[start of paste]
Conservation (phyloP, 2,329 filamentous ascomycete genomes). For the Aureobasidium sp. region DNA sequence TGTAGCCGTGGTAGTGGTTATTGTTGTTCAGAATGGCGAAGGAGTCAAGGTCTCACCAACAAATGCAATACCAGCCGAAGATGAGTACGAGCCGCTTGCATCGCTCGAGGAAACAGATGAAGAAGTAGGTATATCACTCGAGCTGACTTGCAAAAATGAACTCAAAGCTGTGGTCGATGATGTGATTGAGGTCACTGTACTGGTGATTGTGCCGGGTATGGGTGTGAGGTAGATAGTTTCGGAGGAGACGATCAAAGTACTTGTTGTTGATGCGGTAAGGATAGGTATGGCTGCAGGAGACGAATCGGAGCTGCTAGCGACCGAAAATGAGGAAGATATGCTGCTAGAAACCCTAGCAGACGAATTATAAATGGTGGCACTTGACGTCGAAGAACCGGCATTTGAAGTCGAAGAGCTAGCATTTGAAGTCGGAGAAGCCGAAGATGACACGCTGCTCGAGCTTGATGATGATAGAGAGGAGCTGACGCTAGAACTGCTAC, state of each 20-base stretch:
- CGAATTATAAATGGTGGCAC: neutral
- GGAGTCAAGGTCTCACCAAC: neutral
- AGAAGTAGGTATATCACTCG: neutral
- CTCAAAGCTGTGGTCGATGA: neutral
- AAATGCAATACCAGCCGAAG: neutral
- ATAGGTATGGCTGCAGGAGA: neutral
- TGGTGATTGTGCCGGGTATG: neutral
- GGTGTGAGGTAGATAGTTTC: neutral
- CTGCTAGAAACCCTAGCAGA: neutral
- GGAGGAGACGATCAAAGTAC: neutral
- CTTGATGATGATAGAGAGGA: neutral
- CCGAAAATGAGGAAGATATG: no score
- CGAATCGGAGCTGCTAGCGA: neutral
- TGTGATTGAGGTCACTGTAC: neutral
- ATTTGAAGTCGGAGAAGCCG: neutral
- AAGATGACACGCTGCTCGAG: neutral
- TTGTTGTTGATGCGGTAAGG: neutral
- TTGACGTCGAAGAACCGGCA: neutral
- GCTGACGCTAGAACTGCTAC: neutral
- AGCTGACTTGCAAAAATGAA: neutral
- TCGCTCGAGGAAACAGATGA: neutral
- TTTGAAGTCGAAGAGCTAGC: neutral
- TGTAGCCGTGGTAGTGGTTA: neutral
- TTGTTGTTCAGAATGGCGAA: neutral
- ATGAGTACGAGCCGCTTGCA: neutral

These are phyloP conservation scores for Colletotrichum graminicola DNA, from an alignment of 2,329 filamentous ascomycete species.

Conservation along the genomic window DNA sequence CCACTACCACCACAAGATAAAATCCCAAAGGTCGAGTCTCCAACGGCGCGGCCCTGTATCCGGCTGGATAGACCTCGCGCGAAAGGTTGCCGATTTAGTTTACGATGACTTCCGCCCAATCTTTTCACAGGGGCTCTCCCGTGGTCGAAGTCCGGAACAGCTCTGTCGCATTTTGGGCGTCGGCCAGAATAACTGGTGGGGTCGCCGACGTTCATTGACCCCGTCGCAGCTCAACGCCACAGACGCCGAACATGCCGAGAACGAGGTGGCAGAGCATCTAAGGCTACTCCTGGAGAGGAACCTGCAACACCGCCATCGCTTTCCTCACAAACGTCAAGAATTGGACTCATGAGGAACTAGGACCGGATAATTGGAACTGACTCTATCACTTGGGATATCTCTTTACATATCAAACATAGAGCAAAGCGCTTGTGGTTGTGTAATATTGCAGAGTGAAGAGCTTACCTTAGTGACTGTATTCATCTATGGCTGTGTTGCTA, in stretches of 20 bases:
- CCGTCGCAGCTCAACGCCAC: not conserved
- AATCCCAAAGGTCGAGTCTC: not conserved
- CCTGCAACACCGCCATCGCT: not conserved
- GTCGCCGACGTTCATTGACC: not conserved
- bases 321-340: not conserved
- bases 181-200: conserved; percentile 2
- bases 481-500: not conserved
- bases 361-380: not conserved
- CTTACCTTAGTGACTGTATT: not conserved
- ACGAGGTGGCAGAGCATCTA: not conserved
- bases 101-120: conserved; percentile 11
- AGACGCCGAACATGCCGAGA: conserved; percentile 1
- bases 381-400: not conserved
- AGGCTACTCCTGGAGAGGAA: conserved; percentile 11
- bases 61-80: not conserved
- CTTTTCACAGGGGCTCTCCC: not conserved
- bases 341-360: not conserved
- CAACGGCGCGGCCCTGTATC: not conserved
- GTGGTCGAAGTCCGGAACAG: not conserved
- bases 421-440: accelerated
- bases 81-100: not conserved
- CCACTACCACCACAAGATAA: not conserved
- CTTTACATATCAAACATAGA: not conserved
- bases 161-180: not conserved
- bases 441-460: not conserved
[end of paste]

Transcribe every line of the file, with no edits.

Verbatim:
Conservation (phyloP, 2,329 filamentous ascomycete genomes). For the Aureobasidium sp. region DNA sequence TGTAGCCGTGGTAGTGGTTATTGTTGTTCAGAATGGCGAAGGAGTCAAGGTCTCACCAACAAATGCAATACCAGCCGAAGATGAGTACGAGCCGCTTGCATCGCTCGAGGAAACAGATGAAGAAGTAGGTATATCACTCGAGCTGACTTGCAAAAATGAACTCAAAGCTGTGGTCGATGATGTGATTGAGGTCACTGTACTGGTGATTGTGCCGGGTATGGGTGTGAGGTAGATAGTTTCGGAGGAGACGATCAAAGTACTTGTTGTTGATGCGGTAAGGATAGGTATGGCTGCAGGAGACGAATCGGAGCTGCTAGCGACCGAAAATGAGGAAGATATGCTGCTAGAAACCCTAGCAGACGAATTATAAATGGTGGCACTTGACGTCGAAGAACCGGCATTTGAAGTCGAAGAGCTAGCATTTGAAGTCGGAGAAGCCGAAGATGACACGCTGCTCGAGCTTGATGATGATAGAGAGGAGCTGACGCTAGAACTGCTAC, state of each 20-base stretch:
- CGAATTATAAATGGTGGCAC: neutral
- GGAGTCAAGGTCTCACCAAC: neutral
- AGAAGTAGGTATATCACTCG: neutral
- CTCAAAGCTGTGGTCGATGA: neutral
- AAATGCAATACCAGCCGAAG: neutral
- ATAGGTATGGCTGCAGGAGA: neutral
- TGGTGATTGTGCCGGGTATG: neutral
- GGTGTGAGGTAGATAGTTTC: neutral
- CTGCTAGAAACCCTAGCAGA: neutral
- GGAGGAGACGATCAAAGTAC: neutral
- CTTGATGATGATAGAGAGGA: neutral
- CCGAAAATGAGGAAGATATG: no score
- CGAATCGGAGCTGCTAGCGA: neutral
- TGTGATTGAGGTCACTGTAC: neutral
- ATTTGAAGTCGGAGAAGCCG: neutral
- AAGATGACACGCTGCTCGAG: neutral
- TTGTTGTTGATGCGGTAAGG: neutral
- TTGACGTCGAAGAACCGGCA: neutral
- GCTGACGCTAGAACTGCTAC: neutral
- AGCTGACTTGCAAAAATGAA: neutral
- TCGCTCGAGGAAACAGATGA: neutral
- TTTGAAGTCGAAGAGCTAGC: neutral
- TGTAGCCGTGGTAGTGGTTA: neutral
- TTGTTGTTCAGAATGGCGAA: neutral
- ATGAGTACGAGCCGCTTGCA: neutral

These are phyloP conservation scores for Colletotrichum graminicola DNA, from an alignment of 2,329 filamentous ascomycete species.

Conservation along the genomic window DNA sequence CCACTACCACCACAAGATAAAATCCCAAAGGTCGAGTCTCCAACGGCGCGGCCCTGTATCCGGCTGGATAGACCTCGCGCGAAAGGTTGCCGATTTAGTTTACGATGACTTCCGCCCAATCTTTTCACAGGGGCTCTCCCGTGGTCGAAGTCCGGAACAGCTCTGTCGCATTTTGGGCGTCGGCCAGAATAACTGGTGGGGTCGCCGACGTTCATTGACCCCGTCGCAGCTCAACGCCACAGACGCCGAACATGCCGAGAACGAGGTGGCAGAGCATCTAAGGCTACTCCTGGAGAGGAACCTGCAACACCGCCATCGCTTTCCTCACAAACGTCAAGAATTGGACTCATGAGGAACTAGGACCGGATAATTGGAACTGACTCTATCACTTGGGATATCTCTTTACATATCAAACATAGAGCAAAGCGCTTGTGGTTGTGTAATATTGCAGAGTGAAGAGCTTACCTTAGTGACTGTATTCATCTATGGCTGTGTTGCTA, in stretches of 20 bases:
- CCGTCGCAGCTCAACGCCAC: not conserved
- AATCCCAAAGGTCGAGTCTC: not conserved
- CCTGCAACACCGCCATCGCT: not conserved
- GTCGCCGACGTTCATTGACC: not conserved
- bases 321-340: not conserved
- bases 181-200: conserved; percentile 2
- bases 481-500: not conserved
- bases 361-380: not conserved
- CTTACCTTAGTGACTGTATT: not conserved
- ACGAGGTGGCAGAGCATCTA: not conserved
- bases 101-120: conserved; percentile 11
- AGACGCCGAACATGCCGAGA: conserved; percentile 1
- bases 381-400: not conserved
- AGGCTACTCCTGGAGAGGAA: conserved; percentile 11
- bases 61-80: not conserved
- CTTTTCACAGGGGCTCTCCC: not conserved
- bases 341-360: not conserved
- CAACGGCGCGGCCCTGTATC: not conserved
- GTGGTCGAAGTCCGGAACAG: not conserved
- bases 421-440: accelerated
- bases 81-100: not conserved
- CCACTACCACCACAAGATAA: not conserved
- CTTTACATATCAAACATAGA: not conserved
- bases 161-180: not conserved
- bases 441-460: not conserved